EVEN the country was readying to witness the ‘grand’ swearing in ceremony of the Vajpayee cabinet, news trickled in of a military coup in Pakistan. Like Ayub Khan in the ’50s, Yahya Khan in the ’60s and Zia-ul-Haq in the ’70s, Pervez Musharraf has become the fourth army chief in Pakistan to disrupt civilian rule. And though, at the time of writing, he has neither suspended the Constitution nor declared himself Chief Martial Law Administrator, the stars for democracy in Pakistan do not appear propitious.
Behind the official disclaimers of concern, one senses a glee that the upstartish Nawaz Sharif has met his Waterloo. Few in this country retain a soft spot for him after the Kargil misadventure, just as few believed our defence minister’s remark that the Pakistani pm had been kept out of the loop in the planning of our recent ‘near war’. It appears likely that the differences between Sharif and Musharraf widened once it became evident that the Pakistani plan had misfired, be it because of the Indian fight-back or American pressure.
Whatever the reasons, Pakistani state and society has of late been marked by serious fissures. Some contradictions, in particular relating to civil-military matters, have a long history. Nawaz Sharif’s concerted efforts to accumulate power by discrediting opposition politicians, appointing a pliant President, curbing the Supreme Court and intimidating the press, had all caused deep dismay. In the face of a deepening economic crisis, the continuing ‘ethnic strife’ in Karachi, and the inability to rein in Taliban inspired militants, the move to replace the army chief was obviously seen as the last straw – particularly by the one ‘institution’ still retaining power. Not surprisingly, protests about the coup were more vociferous outside the country than within.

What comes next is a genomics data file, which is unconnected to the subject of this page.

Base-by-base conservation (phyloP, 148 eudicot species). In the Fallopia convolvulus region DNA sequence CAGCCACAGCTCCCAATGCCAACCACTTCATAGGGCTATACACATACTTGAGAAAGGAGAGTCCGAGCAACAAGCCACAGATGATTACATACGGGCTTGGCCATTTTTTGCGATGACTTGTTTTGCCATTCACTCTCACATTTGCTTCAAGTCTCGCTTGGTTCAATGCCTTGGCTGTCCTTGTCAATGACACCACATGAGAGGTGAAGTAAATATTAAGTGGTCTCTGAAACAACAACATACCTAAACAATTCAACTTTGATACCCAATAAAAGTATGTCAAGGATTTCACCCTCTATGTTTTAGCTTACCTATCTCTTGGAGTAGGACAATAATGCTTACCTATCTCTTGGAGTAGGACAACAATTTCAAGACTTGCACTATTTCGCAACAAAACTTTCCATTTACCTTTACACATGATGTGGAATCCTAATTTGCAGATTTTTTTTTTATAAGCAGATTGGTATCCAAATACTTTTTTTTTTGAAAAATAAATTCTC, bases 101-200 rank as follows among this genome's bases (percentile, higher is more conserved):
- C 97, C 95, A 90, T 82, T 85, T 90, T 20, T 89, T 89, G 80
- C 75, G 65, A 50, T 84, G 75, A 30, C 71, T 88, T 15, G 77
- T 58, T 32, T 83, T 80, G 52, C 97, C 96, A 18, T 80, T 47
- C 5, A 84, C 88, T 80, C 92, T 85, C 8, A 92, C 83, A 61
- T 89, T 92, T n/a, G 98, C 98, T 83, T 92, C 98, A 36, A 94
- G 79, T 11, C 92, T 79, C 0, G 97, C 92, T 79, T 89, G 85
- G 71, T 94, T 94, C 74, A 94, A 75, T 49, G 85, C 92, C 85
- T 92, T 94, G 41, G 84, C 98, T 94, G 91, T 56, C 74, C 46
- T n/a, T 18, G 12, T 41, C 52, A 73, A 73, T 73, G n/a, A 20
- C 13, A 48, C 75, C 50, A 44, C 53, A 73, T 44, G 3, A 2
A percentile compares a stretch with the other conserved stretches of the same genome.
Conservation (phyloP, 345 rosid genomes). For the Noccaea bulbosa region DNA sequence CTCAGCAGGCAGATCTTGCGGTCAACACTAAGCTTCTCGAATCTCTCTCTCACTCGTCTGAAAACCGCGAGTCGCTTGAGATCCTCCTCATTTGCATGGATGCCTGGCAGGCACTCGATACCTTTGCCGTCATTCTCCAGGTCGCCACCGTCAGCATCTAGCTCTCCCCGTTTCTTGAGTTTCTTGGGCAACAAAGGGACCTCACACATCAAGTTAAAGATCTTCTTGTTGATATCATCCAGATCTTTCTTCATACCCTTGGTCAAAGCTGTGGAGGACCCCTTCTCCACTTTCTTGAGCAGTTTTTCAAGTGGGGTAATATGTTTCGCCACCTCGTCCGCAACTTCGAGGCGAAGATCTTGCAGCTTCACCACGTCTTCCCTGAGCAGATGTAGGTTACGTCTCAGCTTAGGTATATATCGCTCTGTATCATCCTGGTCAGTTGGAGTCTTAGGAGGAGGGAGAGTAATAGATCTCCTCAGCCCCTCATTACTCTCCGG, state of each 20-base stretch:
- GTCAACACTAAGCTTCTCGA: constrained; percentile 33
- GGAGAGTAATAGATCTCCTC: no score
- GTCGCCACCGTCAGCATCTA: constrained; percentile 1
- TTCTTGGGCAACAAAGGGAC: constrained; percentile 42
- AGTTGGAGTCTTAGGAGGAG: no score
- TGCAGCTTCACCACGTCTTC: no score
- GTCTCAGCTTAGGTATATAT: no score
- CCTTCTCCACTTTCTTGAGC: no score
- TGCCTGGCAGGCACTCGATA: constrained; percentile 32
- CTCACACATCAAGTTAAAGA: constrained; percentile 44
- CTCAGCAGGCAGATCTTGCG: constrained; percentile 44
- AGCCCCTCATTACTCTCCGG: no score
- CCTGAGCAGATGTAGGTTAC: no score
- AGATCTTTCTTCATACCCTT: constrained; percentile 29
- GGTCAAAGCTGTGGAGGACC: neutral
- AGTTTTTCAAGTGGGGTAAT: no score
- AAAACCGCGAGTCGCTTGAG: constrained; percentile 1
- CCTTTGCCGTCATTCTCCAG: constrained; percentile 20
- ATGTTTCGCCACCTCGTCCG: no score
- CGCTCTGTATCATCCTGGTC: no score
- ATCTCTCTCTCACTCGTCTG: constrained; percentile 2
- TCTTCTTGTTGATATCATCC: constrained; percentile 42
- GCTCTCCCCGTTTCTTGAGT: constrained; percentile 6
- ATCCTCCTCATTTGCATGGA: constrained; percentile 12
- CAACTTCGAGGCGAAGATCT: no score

Nevertheless, even from a narrowly nationalistic perspective, there is little to feel happy about the recent developments. An unsettled and insecure Pakistan can easily lead to increased instability in the region. And its nuclear arsenal can only add to the anxiety. Reports suggesting Musharraf’s links with the Taliban or his unhappiness at de-escalating Kargil do not augur well for us. A democratic-civilian leadership, even if flawed, is what is in our best interests.
These developments should nudge the Indian leadership into taking a fresh look at the quality of our civil-military relationship. The recent brouhaha over the dismissal of navy chief Vishnu Bhagwat or the storm created by the ‘release’ of Brigadier S. Singh’s letters over the conduct of the Kargil conflict, indicate that our assumption of a neutral, professional and apolitical armed forces may be somewhat flawed.
The capital’s grapevine is routinely abuzz with stories of kickbacks and deals, of collusion and conflict between officers, both serving and retired, and bureaucrats and politicians. More than the turf battles over transfers, postings, or budgets is the growing unease about the escalating role of the forces in matters civilian. From flood control to curbing riots and insurgencies, if we have to call in the armed forces then why be surprised if one day they start believing that they can run the country better.
Despite such a situation having come to pass with both our western and eastern neighbours, India has remained a civilian democracy. This is due substantially to our institutions and traditions. To, however, take these as a given would be short-sighted. Our political class is hardly held in high esteem. The latest South Asia Human Development Report points out that 65 per cent of the sample interviewees think that our leaders are corrupt and 80 per cent believe that politicians have become more corrupt over the last five years.
Equally, reports about senior officers of our armed forces briefing members of a particular political party, and in the party offices, about the conduct of the Kargil operations, if true, are extremely dangerous. As is the proclivity of retired officers to seek political pastures. Admiral Bhagwat’s open campaigning against the defence minister, and his expose of the open favouring of select officers by politicians, hardly paints the picture of an apolitical and insulated force. Not dissimilar to what Sharif was attempting in Pakistan.
Without wanting to sound alarmist, those interested in the democratic health of our polity should take urgent steps to correct the anomalies creeping into the system. The genuine demands of the forces – from equipment to working conditions – need to be addressed; so do reforms ensuring greater transpa-rency and accountability. For far too long our establishment has hidden behind a veil of secrecy, citing national security considerations. This has to change if we do not wish to go the way of our neighbours.